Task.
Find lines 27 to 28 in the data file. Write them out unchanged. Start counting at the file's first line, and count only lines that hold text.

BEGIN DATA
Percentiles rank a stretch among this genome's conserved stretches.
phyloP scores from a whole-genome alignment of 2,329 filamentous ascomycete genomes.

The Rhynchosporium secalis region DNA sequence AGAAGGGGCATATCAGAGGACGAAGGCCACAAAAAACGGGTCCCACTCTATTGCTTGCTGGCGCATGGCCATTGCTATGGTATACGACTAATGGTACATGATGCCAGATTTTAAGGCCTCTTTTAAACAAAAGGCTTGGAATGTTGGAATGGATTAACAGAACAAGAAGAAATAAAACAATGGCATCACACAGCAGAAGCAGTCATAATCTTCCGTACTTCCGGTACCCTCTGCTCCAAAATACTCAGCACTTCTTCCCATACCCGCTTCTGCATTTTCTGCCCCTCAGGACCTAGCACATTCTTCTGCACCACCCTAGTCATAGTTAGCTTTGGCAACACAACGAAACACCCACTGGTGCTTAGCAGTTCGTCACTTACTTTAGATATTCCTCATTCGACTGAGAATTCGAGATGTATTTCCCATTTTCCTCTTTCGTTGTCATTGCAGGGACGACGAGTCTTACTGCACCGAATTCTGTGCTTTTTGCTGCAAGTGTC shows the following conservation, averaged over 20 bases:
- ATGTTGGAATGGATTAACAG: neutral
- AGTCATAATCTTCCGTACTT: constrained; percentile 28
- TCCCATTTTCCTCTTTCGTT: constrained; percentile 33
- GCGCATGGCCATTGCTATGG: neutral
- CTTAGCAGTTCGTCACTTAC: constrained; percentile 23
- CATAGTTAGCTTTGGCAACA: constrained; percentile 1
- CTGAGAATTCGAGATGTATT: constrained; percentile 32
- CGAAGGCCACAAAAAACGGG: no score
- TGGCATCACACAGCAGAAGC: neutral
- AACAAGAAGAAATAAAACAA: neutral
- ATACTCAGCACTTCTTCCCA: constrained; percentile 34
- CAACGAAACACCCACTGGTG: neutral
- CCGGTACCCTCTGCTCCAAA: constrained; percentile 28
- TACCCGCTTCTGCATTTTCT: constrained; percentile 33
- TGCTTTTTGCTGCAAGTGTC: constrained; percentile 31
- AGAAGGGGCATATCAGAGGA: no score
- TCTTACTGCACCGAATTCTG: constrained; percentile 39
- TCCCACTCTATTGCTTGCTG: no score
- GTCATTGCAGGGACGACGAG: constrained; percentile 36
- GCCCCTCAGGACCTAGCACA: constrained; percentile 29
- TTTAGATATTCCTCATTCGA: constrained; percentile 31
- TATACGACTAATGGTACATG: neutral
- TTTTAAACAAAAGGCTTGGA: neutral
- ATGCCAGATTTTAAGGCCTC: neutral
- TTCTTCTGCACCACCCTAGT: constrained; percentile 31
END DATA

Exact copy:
- ATGCCAGATTTTAAGGCCTC: neutral
- TTCTTCTGCACCACCCTAGT: constrained; percentile 31